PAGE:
Even if, arguendo, the meaning of “dispose” was to abolish the office entirely, this power is not the same as removing and replacing the officer. The power to grant an office in the English system did not imply a power to remove an incumbent in order to grant it to someone new, for precisely the tradition of hereditary, life-time, or term-of-years property in offices that Blackstone himself discussed (“heritable property”) and that Birk, Manners, and Menand have documented.  If one assumes the proposition that the power to appoint implies the power to remove, that “the power to remove is incidental to the power to appoint,” it is striking that Blackstone does not mention such a general “incidental power” of removal in his extended discussion on “incidental powers” at pages *239-44.

Next up: Blackstone on “Subordinate Magistrates,” (Blackstone did not, in fact, “explain[] that these offices are not ‘in any considerable degree the objects of our laws,’” because he did not put the “not” there..)

Author: Jed Shugerman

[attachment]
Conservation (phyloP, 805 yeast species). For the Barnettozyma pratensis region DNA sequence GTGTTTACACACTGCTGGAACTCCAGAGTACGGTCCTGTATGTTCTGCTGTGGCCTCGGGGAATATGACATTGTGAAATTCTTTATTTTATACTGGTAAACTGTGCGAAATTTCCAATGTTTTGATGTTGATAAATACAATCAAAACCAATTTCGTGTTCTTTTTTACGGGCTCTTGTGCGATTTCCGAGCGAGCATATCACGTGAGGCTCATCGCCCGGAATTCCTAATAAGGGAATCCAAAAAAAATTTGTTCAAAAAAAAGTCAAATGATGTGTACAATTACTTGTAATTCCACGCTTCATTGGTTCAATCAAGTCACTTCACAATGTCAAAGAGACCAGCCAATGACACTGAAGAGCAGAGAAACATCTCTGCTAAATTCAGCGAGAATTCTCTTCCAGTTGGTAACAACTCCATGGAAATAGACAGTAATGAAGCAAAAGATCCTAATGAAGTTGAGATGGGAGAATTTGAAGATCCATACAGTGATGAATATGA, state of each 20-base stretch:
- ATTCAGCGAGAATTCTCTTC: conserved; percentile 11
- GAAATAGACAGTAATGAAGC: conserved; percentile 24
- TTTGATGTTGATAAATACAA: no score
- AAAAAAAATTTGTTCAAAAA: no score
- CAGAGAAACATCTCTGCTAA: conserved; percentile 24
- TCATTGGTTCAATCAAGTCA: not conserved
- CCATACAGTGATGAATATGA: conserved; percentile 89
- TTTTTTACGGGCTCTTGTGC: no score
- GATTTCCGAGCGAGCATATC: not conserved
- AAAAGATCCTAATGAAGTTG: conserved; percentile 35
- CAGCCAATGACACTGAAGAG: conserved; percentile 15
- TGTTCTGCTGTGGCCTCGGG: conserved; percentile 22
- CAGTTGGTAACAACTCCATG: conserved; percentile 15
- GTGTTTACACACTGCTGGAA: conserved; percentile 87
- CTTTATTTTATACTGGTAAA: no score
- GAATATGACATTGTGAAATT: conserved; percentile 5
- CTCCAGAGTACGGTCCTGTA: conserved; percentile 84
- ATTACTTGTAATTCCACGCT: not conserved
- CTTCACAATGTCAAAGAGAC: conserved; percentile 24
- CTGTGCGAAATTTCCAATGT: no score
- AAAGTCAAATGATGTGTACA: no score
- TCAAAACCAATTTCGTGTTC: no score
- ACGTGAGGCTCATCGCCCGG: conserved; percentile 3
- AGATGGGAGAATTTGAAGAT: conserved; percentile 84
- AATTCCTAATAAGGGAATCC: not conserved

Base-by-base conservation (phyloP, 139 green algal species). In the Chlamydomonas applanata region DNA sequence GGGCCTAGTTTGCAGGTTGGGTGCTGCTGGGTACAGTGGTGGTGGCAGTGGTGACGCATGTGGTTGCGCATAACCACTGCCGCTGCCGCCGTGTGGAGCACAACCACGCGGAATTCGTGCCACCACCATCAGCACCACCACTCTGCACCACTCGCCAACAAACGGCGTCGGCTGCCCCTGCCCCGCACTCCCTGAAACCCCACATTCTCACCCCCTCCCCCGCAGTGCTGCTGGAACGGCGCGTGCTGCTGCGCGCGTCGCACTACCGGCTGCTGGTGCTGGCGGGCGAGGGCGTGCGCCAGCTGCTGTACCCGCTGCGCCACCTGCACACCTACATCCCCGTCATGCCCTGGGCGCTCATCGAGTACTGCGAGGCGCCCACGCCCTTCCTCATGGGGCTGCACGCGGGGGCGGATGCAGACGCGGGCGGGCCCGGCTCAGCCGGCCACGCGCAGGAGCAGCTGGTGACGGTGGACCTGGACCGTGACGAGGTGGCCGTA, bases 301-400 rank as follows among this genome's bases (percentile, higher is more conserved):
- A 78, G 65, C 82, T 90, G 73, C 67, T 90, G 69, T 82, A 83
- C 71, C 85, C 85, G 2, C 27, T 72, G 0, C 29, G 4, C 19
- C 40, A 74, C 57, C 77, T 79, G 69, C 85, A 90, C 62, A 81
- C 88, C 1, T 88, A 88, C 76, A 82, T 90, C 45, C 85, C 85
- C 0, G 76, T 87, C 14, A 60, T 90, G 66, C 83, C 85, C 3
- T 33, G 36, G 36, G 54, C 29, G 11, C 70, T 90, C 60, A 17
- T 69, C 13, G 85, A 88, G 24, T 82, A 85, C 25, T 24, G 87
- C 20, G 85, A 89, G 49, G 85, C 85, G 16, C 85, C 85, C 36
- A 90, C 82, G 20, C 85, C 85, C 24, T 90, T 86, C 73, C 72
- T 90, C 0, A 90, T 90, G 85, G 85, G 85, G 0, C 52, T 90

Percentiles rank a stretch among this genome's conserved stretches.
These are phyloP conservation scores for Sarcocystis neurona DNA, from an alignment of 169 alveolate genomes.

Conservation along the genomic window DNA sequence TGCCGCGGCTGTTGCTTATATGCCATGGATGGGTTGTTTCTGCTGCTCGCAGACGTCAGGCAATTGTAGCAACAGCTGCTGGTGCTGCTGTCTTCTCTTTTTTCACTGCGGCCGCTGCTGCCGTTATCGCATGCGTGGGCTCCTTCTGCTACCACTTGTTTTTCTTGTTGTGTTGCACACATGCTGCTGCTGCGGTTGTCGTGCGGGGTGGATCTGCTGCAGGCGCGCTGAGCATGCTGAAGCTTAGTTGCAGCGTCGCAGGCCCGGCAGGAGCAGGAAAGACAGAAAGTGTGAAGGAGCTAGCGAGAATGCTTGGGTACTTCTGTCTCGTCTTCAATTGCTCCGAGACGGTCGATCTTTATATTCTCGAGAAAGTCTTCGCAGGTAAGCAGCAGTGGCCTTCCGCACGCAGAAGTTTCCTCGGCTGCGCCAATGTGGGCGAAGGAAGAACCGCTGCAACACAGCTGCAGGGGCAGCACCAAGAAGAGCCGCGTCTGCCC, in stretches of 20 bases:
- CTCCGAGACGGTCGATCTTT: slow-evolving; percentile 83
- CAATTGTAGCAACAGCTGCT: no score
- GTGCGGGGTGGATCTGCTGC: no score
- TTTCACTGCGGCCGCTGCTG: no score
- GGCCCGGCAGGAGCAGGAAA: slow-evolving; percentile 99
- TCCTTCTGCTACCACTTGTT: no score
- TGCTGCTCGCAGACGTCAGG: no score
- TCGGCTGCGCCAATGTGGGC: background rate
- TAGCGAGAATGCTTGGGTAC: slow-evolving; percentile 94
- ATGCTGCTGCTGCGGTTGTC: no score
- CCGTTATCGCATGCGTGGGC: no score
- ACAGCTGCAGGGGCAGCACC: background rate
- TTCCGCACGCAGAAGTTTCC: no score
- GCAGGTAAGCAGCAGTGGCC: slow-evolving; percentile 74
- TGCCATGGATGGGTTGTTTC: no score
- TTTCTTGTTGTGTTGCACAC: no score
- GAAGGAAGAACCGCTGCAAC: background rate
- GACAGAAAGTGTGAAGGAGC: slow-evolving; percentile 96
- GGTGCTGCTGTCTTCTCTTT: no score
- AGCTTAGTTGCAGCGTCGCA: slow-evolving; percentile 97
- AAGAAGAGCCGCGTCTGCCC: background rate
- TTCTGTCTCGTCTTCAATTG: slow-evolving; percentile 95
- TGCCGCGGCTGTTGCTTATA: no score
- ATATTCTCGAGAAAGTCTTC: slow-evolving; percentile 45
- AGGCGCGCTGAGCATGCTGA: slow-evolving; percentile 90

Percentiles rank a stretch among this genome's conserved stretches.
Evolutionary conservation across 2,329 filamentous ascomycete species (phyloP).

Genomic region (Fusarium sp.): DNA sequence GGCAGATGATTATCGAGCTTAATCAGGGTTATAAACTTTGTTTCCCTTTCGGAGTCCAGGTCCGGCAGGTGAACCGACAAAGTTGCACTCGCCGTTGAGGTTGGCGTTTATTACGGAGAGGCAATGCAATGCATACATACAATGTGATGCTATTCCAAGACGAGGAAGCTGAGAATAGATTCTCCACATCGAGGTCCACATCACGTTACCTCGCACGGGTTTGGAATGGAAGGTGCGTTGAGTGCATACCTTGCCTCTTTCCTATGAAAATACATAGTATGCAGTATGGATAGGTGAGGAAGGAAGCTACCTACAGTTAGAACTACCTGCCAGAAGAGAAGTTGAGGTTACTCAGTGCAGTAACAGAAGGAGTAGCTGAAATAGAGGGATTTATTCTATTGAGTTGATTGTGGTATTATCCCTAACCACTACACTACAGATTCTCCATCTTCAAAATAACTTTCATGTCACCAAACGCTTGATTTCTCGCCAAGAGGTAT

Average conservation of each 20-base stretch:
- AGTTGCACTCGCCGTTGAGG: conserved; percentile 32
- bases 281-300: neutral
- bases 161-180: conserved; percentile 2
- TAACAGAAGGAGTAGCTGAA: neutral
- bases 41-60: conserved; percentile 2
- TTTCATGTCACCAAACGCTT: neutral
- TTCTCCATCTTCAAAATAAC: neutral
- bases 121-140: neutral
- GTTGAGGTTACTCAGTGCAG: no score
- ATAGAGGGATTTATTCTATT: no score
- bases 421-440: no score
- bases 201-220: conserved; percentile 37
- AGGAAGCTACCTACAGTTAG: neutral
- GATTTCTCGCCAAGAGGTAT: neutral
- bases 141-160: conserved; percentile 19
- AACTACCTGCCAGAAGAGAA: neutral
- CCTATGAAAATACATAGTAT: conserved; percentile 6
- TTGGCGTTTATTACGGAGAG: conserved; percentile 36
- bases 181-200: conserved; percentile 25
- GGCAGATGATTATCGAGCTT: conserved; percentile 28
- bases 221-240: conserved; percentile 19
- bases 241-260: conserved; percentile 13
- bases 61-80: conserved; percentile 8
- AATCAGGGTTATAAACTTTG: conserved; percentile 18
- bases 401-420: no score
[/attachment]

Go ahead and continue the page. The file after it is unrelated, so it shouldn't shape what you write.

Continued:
Jed Handelsman Shugerman is a Professor at Fordham Law School. He received his B.A., J.D., and Ph.D. (History) from Yale. His book, The People’s Courts (Harvard 2012), traces the rise of judicial elections, judicial review, and the influence of money and parties in American courts. It is based on his dissertation that won the 2009 ASLH’s Cromwell Prize. He is co-author of amicus briefs on the history of presidential power, the Emoluments Clauses, the Appointments Clause, the First Amendment rights of elected judges, and the due process problems of elected judges in death penalty cases. He is currently working on two books on the history of executive power and prosecution in America. The first is tentatively titled “A Faithful President: The Founders v. the Unitary Executive,” questioning the textual and historical evidence for the theory of unchecked and unbalanced presidential power. This book draws on his articles “Vesting” (Stanford Law Review forthcoming 2022), “Removal of Context” (Yale Journal of Law & the Humanities 2022), a co-authored “Faithful Execution and Article II” (Harvard Law Review 2019 with Andrew Kent and Ethan Leib), “The Indecisions of 1789” (forthcoming Penn. Law Review), and “The Creation of the Department of Justice,” (Stanford Law Review 2014). The second book project is “The Rise of the Prosecutor Politicians: Race, War, and Mass Incarceration,” focusing on California Governor Earl Warren, his presidential running mate Thomas Dewey, the Kennedys, World War II and the Cold War, the war on crime, the growth of prosecutorial power, and its emergence as a stepping stone to electoral power for ambitious politicians in the mid-twentieth century.